Can you put foil in an air fryer? An expert suggests it could save time if done right

Using foil in an air fryer can make cooking surprisingly simple – so long as you do it right

A white air fryer plugged in on a kitchen side
(Image credit: Getty Images)

Air fryers have become a staple appliance in most kitchens, allowing us to cook food with half the effort. But a common query is whether or not you can put foil in your air fryer to make cleaning an air fryer speedier too.

Even some of the best air fryers can be a hassle to clean properly, so the ability to add a quick, disposable liner such as aluminum foil to make the task easier would certainly be beneficial  – especially when cooking greasy foods or breaded bites that leave crumbs everywhere.

Homes & Gardens' Reviews Editor Millie Fender has had countless hours of experience testing and reviewing air fryers, so we asked her for her thoughts on using foil in an air fryer.

Millie Fender
Millie Fender

Millie has been reviewing products for Homes & Gardens since the beginning of 2021, covering all things product-related. A lover of al fresco dining, Millie is a big fan of useful home appliances and has established herself as a consumer expert on everything from air fryers to stand mixers.

Can you put foil in an air fryer? 

A black air fryer being filled with raw fries

(Image credit: Getty Images)

'Once you know how air fryers work, then your machine will really start to open new doors for you in the kitchen,' says Millie Fender, head of reviews at Homes & Gardens. 'It has also taught me that you can 100% use aluminum foil in an air fryer – as long as you use it correctly.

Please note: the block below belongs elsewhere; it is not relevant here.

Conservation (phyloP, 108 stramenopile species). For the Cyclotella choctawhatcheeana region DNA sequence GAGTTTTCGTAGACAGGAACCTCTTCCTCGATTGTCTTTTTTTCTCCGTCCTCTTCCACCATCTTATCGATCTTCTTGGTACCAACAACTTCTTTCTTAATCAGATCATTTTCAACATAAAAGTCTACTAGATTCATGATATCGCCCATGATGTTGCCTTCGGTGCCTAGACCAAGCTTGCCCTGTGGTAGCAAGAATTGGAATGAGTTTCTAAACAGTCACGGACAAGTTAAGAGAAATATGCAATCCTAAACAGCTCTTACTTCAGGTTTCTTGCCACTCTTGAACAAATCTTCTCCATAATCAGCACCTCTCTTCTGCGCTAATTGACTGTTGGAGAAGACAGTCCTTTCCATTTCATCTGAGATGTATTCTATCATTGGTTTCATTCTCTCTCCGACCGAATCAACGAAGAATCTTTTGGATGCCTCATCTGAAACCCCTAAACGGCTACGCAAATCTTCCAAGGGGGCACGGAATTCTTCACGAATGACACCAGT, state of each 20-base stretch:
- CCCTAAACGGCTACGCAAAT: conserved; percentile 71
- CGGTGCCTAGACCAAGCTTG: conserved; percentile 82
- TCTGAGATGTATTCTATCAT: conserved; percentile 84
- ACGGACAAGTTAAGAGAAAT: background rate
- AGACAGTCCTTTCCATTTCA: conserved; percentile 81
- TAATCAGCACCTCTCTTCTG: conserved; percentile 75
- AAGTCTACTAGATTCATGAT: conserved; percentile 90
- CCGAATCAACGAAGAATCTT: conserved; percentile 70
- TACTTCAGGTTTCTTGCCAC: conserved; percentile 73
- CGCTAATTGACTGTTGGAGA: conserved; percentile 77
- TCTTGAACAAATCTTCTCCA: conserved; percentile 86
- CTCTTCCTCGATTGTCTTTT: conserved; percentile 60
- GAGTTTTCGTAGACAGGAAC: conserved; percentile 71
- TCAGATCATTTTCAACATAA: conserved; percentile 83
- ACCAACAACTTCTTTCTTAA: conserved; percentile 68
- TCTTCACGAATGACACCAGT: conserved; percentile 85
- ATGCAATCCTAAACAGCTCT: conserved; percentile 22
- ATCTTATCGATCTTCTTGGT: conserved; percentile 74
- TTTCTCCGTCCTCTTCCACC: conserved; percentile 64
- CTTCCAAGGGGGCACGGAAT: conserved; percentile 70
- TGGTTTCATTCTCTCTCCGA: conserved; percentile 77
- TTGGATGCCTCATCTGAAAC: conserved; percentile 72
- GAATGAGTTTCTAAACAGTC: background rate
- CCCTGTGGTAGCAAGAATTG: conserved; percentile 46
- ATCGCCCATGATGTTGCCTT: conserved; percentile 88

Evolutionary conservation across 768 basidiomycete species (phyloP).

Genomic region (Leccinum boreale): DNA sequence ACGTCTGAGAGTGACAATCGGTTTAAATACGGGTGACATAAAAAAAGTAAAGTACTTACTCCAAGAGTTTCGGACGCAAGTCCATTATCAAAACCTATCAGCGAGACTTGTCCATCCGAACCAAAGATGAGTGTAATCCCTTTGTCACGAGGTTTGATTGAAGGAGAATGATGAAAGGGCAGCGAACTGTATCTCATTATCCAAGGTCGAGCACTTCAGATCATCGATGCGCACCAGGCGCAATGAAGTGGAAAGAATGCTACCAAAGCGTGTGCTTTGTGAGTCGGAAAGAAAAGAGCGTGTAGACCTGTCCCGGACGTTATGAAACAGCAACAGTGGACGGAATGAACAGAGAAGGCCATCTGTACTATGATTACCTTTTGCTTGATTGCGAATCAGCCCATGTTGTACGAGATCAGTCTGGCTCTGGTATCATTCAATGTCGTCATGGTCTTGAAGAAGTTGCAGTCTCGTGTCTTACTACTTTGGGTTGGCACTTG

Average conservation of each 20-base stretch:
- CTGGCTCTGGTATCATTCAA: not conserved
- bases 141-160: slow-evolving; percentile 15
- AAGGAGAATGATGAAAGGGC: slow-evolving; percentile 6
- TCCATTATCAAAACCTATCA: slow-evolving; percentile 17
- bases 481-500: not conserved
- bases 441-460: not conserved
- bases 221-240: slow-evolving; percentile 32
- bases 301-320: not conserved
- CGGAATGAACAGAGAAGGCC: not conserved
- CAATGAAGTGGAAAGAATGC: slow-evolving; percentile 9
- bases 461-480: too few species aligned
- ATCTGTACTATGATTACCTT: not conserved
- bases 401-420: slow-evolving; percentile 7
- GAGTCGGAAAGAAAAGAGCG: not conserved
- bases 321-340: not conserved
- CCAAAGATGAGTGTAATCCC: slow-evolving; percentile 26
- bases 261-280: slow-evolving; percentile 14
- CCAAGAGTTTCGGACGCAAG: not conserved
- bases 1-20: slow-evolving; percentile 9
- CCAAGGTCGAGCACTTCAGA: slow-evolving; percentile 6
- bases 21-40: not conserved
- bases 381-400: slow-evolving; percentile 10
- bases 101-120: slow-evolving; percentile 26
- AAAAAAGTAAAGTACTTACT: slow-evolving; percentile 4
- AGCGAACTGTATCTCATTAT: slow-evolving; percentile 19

'An air fryer uses a fan to disperse hot air and cook your food, similar to a traditional fan oven, making it just as safe to use foil in,' Millie continues. 'It is important to distinguish an air fryer from a microwave, which you should not use foil in. Although they both cook food quickly they are entirely different appliances.

'When using foil in an air fryer, ensure that you have checked your machine's instruction manual first, however, as some models warn against using foil altogether,' she warns. 'Models such as the Phillips Essential Air Fryer XL that I reviewed earlier this year, say not to use foil or parchment paper at all, while the Ninja Foodi 6-in-1 air fryer I reviewed suggests using foil to make the clean-up easier. Every machine is different.'

Clean-up certainly takes some practice to perfect, especially around the heating elements and fan, however, aluminum foil can help to limit the amount of scrubbing you need to do to get your machine looking new again. 

'What's more, using foil in an air fryer can offer new options for what you cook in an air fryer too,' Millie adds.

How to use foil in an air fryer safely 

A back air fryer turned on to 180 degrees in a kitchen

(Image credit: Alamy)

When using an air fryer with aluminum foil, there are a few basic rules you should follow to make sure that your appliance is safe during the cooking process. 

1. Make sure the foil is weighed down by food before cooking

An air fryer works by blowing hot air onto and around the food in the drawer, if you have loose aluminum foil that is not weighed down by either a tray, dish, or weighty food, then the foil could blow around your machine and come into contact with the heating elements, causing a malfunction.